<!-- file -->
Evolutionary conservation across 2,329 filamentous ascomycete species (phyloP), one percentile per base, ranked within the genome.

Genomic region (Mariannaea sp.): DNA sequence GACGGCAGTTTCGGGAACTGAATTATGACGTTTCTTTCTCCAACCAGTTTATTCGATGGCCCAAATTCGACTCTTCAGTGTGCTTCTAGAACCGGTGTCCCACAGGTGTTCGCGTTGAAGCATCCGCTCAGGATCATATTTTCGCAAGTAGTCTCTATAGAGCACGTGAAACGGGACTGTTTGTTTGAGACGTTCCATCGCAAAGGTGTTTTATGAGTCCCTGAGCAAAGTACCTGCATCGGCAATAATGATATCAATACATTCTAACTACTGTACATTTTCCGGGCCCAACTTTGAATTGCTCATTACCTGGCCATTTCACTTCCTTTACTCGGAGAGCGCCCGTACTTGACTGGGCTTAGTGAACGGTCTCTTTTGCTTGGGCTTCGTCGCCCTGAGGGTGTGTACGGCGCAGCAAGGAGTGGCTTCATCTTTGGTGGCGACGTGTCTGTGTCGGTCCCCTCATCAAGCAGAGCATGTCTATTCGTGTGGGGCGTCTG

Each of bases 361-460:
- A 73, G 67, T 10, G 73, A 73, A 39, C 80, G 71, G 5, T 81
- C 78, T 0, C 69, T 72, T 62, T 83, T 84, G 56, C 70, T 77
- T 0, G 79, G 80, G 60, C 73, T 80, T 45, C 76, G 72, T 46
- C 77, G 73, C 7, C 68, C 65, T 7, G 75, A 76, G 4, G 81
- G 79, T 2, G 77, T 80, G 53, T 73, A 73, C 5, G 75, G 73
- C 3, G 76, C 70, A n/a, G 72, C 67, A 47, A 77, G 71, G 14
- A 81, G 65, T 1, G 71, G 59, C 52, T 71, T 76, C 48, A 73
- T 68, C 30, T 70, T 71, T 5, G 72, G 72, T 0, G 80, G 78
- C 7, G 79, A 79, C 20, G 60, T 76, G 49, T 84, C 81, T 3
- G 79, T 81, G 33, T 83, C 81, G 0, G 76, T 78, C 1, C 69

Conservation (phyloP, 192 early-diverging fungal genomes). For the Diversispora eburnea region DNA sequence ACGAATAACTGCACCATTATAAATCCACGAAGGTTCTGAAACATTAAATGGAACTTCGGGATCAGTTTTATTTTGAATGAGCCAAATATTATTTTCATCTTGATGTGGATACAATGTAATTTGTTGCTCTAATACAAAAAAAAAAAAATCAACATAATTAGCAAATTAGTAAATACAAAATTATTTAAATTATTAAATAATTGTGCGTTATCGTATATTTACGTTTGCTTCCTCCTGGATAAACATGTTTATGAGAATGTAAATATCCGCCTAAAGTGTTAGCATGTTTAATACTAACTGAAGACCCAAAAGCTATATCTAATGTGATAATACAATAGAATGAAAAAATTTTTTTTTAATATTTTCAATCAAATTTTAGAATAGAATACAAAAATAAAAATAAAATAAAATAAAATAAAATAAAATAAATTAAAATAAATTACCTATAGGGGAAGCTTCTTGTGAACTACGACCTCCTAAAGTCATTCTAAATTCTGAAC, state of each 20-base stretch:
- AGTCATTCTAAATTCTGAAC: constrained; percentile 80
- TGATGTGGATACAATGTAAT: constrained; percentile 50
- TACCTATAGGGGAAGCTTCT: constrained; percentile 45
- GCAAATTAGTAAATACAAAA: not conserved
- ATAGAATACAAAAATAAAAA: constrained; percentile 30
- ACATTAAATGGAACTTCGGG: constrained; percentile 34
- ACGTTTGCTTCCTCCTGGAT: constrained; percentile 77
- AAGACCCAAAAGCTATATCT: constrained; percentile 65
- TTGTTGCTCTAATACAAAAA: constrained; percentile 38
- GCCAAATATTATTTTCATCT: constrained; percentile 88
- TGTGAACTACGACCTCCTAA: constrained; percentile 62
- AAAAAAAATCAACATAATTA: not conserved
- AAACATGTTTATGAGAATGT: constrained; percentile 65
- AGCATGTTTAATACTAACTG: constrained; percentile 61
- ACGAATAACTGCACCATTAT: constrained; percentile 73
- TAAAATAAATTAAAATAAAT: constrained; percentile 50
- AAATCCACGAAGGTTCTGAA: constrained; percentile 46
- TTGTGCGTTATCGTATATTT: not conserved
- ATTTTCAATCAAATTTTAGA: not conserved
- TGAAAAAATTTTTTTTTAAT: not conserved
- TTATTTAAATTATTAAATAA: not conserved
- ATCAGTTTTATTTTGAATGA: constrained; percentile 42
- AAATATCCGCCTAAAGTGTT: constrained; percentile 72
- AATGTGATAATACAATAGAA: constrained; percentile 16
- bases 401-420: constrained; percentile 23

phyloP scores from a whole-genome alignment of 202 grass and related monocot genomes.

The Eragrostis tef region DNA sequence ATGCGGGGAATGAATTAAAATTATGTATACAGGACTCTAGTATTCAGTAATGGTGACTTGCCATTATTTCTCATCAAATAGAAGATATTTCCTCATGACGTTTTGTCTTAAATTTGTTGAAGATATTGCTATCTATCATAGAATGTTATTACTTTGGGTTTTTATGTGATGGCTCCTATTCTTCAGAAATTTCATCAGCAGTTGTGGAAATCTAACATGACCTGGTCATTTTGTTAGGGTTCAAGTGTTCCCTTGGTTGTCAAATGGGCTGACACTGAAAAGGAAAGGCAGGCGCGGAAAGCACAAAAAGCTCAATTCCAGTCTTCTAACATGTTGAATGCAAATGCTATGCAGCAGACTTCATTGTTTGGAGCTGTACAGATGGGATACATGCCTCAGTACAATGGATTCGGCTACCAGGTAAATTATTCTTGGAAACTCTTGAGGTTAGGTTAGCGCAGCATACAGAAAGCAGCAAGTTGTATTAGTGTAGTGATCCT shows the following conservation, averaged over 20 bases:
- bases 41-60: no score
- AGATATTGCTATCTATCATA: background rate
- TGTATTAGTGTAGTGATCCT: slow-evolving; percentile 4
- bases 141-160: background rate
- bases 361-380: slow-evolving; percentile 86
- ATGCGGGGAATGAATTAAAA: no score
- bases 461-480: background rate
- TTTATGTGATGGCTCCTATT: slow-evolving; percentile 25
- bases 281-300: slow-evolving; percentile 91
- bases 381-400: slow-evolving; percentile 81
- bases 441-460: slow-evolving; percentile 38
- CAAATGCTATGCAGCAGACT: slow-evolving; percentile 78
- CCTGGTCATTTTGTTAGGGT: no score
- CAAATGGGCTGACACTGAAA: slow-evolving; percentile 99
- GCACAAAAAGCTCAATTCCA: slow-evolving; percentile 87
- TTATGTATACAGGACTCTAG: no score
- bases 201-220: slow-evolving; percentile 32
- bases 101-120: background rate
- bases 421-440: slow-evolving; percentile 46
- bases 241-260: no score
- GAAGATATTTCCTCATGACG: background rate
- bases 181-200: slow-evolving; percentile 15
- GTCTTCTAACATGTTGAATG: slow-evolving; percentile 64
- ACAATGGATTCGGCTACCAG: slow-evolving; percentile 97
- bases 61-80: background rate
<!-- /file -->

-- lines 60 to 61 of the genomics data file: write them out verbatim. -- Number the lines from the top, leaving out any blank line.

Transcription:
- bases 421-440: slow-evolving; percentile 46
- bases 241-260: no score